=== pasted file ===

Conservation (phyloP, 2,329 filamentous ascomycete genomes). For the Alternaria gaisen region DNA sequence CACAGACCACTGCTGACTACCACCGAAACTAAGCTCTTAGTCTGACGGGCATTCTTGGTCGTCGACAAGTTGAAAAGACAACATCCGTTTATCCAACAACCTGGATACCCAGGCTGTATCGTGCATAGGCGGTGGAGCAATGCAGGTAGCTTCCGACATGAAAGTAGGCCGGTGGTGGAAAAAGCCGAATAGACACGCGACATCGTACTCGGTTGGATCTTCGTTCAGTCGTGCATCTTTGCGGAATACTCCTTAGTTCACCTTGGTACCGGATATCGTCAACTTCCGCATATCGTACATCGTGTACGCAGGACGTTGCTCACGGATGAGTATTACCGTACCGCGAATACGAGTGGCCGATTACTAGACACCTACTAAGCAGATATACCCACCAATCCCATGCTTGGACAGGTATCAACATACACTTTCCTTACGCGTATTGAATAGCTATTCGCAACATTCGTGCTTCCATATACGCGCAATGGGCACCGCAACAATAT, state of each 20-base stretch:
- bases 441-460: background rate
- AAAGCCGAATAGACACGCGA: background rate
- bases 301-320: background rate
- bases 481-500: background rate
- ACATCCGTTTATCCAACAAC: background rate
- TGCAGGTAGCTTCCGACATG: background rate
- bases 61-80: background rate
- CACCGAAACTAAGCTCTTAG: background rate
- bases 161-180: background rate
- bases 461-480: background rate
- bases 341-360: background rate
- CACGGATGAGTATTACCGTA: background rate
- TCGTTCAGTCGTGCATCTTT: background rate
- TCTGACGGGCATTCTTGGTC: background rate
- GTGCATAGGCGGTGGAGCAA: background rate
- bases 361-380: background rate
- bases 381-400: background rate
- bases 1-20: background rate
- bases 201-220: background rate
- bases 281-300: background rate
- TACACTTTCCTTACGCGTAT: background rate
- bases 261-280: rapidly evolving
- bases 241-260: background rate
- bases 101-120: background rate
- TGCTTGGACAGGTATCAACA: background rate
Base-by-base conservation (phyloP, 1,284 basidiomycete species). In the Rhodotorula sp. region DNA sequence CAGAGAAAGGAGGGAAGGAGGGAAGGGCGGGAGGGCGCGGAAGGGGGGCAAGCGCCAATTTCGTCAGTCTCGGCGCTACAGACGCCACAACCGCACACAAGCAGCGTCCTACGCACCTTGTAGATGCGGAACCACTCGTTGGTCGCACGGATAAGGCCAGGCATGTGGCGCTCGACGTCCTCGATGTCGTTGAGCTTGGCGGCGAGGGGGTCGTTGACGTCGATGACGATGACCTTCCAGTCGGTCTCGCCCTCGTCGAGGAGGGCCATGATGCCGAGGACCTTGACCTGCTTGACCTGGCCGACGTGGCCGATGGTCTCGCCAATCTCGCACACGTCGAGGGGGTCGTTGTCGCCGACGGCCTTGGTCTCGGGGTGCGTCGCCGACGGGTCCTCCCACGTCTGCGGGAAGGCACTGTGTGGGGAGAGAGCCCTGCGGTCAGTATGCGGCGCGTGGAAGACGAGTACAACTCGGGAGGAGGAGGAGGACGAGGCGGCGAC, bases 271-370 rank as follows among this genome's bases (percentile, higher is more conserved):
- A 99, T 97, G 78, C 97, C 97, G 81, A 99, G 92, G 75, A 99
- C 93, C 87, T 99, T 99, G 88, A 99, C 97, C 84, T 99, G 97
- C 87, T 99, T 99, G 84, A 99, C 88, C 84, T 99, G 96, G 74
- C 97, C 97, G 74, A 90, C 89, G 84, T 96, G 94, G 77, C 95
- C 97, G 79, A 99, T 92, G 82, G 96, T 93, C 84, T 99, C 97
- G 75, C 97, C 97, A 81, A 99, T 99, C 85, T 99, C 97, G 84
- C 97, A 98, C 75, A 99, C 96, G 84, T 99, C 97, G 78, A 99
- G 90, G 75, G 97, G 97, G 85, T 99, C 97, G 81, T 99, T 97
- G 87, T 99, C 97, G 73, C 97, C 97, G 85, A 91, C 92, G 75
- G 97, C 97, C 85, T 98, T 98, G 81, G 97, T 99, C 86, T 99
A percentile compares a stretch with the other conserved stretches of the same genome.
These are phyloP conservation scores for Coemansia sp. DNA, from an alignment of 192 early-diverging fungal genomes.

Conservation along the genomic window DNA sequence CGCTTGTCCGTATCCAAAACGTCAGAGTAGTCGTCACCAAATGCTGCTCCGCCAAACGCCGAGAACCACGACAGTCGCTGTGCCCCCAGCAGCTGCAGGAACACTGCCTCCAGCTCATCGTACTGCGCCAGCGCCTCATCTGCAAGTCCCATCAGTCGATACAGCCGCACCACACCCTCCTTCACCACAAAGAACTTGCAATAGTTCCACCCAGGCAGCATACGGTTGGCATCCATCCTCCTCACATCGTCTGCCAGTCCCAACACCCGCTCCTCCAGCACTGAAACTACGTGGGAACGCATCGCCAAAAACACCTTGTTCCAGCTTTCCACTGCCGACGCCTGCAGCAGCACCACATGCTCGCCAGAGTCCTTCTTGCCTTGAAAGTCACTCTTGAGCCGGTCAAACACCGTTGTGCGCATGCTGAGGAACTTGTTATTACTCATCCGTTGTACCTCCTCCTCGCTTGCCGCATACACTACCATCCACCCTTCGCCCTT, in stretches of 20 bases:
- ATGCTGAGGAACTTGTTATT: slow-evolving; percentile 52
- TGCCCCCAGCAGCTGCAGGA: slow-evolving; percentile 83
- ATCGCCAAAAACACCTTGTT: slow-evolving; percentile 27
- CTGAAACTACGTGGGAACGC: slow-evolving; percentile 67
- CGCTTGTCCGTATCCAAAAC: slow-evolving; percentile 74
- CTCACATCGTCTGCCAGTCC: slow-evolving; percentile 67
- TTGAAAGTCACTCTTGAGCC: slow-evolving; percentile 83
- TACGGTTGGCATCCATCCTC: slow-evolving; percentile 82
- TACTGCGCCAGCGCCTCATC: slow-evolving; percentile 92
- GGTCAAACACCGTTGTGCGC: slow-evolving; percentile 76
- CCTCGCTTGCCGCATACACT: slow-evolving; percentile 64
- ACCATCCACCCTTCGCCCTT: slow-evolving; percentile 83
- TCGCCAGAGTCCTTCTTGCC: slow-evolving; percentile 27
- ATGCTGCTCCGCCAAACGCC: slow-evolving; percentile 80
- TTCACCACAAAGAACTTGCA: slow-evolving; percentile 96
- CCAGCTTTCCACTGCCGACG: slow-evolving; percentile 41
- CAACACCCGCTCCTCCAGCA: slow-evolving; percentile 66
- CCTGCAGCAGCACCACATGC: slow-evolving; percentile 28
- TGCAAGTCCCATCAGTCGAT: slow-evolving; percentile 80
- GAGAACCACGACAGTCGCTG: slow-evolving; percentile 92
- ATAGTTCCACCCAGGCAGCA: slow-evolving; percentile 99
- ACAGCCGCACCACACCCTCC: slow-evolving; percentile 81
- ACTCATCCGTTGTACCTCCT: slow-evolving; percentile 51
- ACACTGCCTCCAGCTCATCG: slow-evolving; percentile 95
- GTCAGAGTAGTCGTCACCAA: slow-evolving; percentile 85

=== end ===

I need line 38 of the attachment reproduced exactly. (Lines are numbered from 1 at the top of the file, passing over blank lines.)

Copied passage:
A percentile compares a stretch with the other conserved stretches of the same genome.